The Tribe matter had political overtones. It was the conservative Weekly Standard that exposed the copying. Tribe is an icon of liberals, and the book, “God Save This Honorable Court,” wherein the copying was fixed in tangible medium, was a liberal text. The plagiarism issue here was one of improper crediting of a source.
A different sort of problem occurs when legal academics write something that is simply wrong. In the intellectual property area, Lemley and Moore wrote, in a footnote in the Boston University Law Review, something related to Robert Clarke that both
--> was wrong, in attributing to Mr. Clarke an assumption that Mr. Clarke did not make
--> was hurtful, in the sense it attributed to Mr. Clarke an assumption that was manifestly stupid, thereby portraying Mr. Clarke in a false light and in a bad light.
Although the article of Lemley and Moore has been published for more than one year, nothing (apparently) has been done to correct the error. This is very sad.
Returning to the Tribe matter, one suspects that the incident will now fade into the shadows. Although, as Dean Velvel suggests, conservative columnists might have a field day, I don't think this story has legs. Maybe it ought to.
Derived from article by Daniel J. Hemel in Harvard Crimson, April 15, 2005:
The Weekly Standard’s Oct. 4, 2004 story prompted Harvard President Summers and Law School Dean Kagan to convene a three-member task force to investigate the plagiarism allegations against Tribe. One member, former University President Derek C. Bok, said yesterday that the task force met approximately a half dozen times last fall and issued a report to Summers and Kagan in December, 2004. The other task force members were former Dean of the Faculty Jeremy R. Knowles and Pforzheimer University Professor Sidney Verba ’53. University President Lawrence H. Summers and Law School Dean Elena Kagan, in a joint statement issued early in the afternoon of April 14, 2005 [more than three months after the report had been received], acknowledged that Tribe committed “a significant lapse in proper academic practice” in the composition of the 1985 book. But Summers and Kagan said they are “firmly convinced that the error was the product of inadvertence rather than intentionality.”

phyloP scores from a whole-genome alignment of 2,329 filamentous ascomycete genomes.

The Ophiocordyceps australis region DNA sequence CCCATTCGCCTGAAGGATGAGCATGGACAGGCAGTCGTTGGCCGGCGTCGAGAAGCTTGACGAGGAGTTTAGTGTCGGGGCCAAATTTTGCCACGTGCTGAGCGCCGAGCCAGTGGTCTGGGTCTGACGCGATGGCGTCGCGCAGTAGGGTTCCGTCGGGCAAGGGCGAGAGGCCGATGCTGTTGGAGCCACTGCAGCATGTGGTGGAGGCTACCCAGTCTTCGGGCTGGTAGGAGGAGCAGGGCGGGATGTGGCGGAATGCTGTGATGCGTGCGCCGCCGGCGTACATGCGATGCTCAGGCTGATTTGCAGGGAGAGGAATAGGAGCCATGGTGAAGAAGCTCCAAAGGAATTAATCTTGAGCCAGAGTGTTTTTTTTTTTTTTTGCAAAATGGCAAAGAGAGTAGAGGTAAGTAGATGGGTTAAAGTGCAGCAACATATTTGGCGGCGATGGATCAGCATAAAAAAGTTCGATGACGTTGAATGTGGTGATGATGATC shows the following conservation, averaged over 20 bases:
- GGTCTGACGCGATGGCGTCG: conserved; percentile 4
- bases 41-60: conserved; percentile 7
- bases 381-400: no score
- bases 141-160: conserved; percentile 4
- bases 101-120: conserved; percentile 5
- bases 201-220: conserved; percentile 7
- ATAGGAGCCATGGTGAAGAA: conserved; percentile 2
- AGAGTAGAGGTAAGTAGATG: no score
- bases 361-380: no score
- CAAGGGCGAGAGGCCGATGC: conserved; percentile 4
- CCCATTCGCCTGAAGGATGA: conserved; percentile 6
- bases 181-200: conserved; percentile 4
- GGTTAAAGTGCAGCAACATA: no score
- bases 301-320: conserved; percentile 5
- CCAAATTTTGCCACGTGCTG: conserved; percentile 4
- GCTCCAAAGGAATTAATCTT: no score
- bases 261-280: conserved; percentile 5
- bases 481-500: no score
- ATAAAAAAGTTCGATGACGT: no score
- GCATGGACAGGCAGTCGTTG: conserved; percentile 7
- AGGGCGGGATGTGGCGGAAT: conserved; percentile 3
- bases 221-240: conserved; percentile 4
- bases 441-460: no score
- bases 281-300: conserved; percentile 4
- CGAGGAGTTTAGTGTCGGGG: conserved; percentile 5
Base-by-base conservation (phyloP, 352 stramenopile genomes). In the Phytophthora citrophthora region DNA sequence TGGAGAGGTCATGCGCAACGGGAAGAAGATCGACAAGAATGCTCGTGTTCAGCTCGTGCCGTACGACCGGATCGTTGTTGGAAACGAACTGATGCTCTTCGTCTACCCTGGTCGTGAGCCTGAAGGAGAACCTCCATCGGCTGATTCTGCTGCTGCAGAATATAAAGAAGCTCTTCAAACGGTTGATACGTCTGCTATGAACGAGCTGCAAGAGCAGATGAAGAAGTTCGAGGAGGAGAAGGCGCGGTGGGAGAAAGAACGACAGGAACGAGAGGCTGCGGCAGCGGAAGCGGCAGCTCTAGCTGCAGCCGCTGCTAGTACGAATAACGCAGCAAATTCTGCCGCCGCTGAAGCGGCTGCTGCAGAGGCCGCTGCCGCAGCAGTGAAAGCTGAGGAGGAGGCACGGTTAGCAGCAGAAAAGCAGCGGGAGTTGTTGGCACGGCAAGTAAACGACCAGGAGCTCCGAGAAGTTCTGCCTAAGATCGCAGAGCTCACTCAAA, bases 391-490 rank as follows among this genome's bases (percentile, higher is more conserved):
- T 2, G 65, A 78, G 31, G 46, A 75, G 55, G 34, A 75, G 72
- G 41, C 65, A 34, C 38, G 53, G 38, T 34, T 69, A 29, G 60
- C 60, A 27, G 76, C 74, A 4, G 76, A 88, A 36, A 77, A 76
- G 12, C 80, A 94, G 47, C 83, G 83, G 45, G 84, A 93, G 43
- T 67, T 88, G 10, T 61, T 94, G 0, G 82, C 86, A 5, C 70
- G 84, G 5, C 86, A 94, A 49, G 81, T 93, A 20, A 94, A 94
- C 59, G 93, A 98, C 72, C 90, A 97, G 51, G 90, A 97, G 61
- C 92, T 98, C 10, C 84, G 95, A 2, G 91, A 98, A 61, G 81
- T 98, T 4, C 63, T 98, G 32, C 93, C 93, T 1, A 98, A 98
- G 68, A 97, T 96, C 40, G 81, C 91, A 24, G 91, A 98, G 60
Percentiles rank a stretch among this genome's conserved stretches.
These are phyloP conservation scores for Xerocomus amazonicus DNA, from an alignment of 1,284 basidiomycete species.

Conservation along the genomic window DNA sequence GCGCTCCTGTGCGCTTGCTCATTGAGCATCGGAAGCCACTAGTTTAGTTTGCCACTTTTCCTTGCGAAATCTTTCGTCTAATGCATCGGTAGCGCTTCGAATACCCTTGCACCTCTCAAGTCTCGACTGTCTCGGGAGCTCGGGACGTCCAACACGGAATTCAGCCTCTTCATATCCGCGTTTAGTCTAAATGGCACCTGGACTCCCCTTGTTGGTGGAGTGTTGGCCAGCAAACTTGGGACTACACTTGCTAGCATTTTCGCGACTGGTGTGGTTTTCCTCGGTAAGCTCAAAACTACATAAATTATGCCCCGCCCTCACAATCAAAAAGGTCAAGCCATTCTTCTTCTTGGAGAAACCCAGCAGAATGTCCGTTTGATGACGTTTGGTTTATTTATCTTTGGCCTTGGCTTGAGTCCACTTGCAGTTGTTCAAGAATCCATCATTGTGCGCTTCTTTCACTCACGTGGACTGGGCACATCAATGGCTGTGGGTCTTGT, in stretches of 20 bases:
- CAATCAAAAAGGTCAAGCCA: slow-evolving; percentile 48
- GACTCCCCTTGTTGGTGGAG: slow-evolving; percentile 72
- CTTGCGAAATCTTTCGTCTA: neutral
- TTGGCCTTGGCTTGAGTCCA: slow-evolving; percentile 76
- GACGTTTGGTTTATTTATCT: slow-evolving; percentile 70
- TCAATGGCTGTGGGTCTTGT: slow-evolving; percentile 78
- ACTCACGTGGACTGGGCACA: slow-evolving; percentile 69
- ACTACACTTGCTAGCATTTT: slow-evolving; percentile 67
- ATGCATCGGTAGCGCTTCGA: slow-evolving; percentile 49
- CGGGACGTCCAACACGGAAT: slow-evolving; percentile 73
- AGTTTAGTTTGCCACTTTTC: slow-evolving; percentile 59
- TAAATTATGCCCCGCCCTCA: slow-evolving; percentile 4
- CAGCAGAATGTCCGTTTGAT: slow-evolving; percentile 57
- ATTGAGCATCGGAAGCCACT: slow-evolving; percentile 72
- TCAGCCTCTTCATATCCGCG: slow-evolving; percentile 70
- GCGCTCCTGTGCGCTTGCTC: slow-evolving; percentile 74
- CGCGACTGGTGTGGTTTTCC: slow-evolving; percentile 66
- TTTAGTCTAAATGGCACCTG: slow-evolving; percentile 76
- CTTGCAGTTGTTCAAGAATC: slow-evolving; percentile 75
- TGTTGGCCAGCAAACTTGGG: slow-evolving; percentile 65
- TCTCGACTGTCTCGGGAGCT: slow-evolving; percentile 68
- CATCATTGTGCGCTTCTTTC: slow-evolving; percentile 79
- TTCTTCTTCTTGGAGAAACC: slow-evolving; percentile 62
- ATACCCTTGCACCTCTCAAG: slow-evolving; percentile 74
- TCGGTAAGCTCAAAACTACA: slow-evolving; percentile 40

The statement from Summers and Kagan on April 14 did not divulge whether Tribe would face any disciplinary action in connection with the incident. “In line with usual University practice, we intend no further comment on the matter,” Summers and Kagan said. But Tribe’s assistant said yesterday that “there was no sanction or reprimand beyond the [University] statement.”
Also from the Hemel article:
Hobbes Professor of Cognition and Education Howard Gardner yesterday called for greater transparency from top Harvard officials, writing in an e-mail that the University statement on Tribe “leaves observers as well as those within the institution confused about what is and is not proper behavior, and what consequences follow from behavior deemed inappropriate.” In a brief phone conversation yesterday, Gardner declined to comment further.
The controversy over “God Save This Honorable Court” emerged from a Sept. 14 message that Tribe posted on the weblog of Massachusetts Law School Dean Lawrence R. Velvel, in which Tribe said the misattribution of sources by “writers, political office-seekers [and] judges” constituted “a phenomenon of some significance.”
That blog post prompted one reader to send an anonymous tip to the Standard drawing attention to the similarities between Tribe’s book and Abraham’s.
Velvel yesterday blasted Harvard’s response to the allegations against Tribe.
“I have enormous respect for [Tribe],” Velvel said in an interview yesterday. “I think he has done fine work for American society and I think he acted with great propriety in immediately fessing up to what happened instead of trying to dodge it.”
“Nonetheless, based on what I can gather from just hearing [the University’s statement] quickly once, I think Harvard’s action is shameful,” Velvel said.
“I think that both [Summers] and Kagan should be fired. To think that there is no punishment for an obvious serious admitted intellectual transgression is just terrible.”
He predicted that right-wing pundits “will have an absolute field day with this one.”
“The right wing’s attitude is not a reason to punish Tribe, however. The reason to punish Tribe is that what he did is horribly wrong,” Velvel said.
The number listed for Abraham in the University of Virginia Faculty Directory was not in service yesterday.